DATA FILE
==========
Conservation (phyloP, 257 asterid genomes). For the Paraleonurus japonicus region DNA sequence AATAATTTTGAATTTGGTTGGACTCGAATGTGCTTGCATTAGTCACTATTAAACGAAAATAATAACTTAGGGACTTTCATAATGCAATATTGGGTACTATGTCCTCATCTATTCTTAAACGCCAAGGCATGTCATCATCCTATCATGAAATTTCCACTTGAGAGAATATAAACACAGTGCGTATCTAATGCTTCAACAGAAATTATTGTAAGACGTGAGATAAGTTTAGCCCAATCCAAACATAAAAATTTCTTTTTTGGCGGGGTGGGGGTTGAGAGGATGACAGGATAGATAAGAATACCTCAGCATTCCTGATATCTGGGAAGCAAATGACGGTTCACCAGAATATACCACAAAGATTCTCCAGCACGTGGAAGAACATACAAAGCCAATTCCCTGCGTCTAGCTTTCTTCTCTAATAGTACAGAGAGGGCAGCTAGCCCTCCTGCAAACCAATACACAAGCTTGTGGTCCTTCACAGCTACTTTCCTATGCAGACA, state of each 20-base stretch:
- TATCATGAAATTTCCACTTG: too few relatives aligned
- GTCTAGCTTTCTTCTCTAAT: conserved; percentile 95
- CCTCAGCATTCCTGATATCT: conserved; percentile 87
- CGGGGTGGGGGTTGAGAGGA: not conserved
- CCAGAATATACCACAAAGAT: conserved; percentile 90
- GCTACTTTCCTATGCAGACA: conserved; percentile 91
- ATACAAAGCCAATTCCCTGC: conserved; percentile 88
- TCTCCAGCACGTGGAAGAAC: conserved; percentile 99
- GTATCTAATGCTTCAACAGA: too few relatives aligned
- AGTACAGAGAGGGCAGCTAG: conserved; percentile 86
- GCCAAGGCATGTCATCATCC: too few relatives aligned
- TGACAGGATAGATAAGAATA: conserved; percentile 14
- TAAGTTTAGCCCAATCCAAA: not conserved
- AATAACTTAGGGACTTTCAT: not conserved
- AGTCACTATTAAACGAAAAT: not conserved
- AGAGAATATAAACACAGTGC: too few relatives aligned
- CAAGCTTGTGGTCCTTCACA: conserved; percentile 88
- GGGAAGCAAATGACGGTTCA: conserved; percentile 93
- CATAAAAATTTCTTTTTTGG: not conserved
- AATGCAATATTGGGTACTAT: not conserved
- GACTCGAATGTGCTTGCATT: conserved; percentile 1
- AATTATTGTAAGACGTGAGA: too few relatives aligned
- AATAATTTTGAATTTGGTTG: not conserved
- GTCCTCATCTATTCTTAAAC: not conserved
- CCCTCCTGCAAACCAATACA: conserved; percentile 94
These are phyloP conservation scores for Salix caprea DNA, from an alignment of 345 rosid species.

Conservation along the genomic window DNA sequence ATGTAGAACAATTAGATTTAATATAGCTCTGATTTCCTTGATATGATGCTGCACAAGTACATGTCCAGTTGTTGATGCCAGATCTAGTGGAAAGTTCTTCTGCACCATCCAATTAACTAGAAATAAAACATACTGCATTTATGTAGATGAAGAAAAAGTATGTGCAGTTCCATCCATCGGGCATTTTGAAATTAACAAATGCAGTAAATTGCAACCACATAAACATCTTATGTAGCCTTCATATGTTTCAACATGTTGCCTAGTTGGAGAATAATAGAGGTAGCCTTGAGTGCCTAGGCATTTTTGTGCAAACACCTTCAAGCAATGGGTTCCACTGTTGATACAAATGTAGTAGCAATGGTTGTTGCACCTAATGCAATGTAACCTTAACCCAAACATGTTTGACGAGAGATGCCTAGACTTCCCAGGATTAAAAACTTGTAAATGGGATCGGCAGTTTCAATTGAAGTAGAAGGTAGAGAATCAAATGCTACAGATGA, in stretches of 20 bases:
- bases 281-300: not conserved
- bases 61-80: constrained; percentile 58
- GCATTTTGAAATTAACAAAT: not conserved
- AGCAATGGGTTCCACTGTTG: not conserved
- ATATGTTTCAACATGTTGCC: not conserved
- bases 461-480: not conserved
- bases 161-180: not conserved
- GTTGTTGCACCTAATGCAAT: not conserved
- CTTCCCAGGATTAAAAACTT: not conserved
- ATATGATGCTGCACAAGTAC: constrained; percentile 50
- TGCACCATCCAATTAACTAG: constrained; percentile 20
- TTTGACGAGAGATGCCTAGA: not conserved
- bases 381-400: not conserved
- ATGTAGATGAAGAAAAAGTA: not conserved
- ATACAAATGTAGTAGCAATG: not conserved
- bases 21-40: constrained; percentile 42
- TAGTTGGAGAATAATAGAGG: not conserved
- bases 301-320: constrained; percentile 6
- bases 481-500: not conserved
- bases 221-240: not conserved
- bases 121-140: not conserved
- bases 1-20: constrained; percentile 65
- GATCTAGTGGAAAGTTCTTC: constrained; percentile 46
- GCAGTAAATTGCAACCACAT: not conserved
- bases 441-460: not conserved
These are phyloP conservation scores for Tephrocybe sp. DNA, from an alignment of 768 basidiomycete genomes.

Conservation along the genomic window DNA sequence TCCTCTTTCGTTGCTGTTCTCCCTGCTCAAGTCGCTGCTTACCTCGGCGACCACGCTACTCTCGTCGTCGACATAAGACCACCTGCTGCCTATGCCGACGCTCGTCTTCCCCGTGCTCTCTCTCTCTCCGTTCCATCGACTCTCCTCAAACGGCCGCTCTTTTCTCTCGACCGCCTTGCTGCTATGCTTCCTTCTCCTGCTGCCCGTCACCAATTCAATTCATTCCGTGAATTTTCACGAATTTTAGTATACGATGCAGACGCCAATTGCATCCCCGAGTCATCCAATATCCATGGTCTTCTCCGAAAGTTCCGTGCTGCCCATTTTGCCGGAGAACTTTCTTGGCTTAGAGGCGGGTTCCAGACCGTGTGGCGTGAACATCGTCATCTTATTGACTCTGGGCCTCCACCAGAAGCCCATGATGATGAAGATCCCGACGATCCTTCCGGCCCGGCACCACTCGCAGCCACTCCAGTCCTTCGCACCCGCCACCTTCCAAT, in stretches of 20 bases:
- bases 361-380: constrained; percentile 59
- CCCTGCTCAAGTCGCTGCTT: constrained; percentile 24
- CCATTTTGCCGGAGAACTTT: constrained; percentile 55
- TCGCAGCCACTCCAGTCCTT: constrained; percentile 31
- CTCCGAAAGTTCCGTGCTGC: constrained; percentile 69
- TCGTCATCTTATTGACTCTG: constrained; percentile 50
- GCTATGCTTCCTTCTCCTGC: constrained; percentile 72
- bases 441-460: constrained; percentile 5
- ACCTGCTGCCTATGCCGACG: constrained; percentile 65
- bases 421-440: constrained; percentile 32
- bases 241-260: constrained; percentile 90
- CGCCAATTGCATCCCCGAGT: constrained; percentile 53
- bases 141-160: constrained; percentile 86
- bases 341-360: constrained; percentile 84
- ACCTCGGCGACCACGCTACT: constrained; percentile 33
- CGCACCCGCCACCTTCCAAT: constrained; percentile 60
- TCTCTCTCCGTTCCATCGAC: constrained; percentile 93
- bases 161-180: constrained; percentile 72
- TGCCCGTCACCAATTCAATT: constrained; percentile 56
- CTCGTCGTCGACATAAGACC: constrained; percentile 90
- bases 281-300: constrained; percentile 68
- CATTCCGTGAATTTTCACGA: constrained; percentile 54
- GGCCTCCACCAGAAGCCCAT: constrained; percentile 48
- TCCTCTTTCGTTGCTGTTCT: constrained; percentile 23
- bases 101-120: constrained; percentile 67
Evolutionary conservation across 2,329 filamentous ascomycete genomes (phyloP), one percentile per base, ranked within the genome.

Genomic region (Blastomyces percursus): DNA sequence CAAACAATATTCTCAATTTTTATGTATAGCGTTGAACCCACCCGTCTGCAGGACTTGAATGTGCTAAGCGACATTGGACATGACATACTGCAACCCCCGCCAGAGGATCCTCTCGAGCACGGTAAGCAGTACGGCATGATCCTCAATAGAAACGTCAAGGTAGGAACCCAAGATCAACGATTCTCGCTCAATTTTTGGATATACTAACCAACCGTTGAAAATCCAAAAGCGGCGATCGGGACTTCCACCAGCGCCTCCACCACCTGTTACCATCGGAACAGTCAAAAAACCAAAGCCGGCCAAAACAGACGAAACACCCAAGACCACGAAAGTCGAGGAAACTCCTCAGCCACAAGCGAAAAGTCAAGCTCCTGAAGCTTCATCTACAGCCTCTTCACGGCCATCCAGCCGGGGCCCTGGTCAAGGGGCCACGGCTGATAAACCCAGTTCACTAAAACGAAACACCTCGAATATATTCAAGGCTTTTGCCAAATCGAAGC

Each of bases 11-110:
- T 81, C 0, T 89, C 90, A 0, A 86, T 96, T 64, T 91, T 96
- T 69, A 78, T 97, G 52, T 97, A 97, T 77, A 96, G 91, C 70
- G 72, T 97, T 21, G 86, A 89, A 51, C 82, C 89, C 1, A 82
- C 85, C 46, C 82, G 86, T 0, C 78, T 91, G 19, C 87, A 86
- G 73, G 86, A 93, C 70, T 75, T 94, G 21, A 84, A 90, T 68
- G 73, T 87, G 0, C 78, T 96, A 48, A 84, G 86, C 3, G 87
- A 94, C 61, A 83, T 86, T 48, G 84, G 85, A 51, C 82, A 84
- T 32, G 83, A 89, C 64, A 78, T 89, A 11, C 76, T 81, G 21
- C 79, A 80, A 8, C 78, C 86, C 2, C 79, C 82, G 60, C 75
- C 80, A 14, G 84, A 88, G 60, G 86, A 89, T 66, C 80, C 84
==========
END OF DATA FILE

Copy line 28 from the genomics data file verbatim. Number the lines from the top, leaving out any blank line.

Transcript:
Conservation along the genomic window DNA sequence ATGTAGAACAATTAGATTTAATATAGCTCTGATTTCCTTGATATGATGCTGCACAAGTACATGTCCAGTTGTTGATGCCAGATCTAGTGGAAAGTTCTTCTGCACCATCCAATTAACTAGAAATAAAACATACTGCATTTATGTAGATGAAGAAAAAGTATGTGCAGTTCCATCCATCGGGCATTTTGAAATTAACAAATGCAGTAAATTGCAACCACATAAACATCTTATGTAGCCTTCATATGTTTCAACATGTTGCCTAGTTGGAGAATAATAGAGGTAGCCTTGAGTGCCTAGGCATTTTTGTGCAAACACCTTCAAGCAATGGGTTCCACTGTTGATACAAATGTAGTAGCAATGGTTGTTGCACCTAATGCAATGTAACCTTAACCCAAACATGTTTGACGAGAGATGCCTAGACTTCCCAGGATTAAAAACTTGTAAATGGGATCGGCAGTTTCAATTGAAGTAGAAGGTAGAGAATCAAATGCTACAGATGA, in stretches of 20 bases: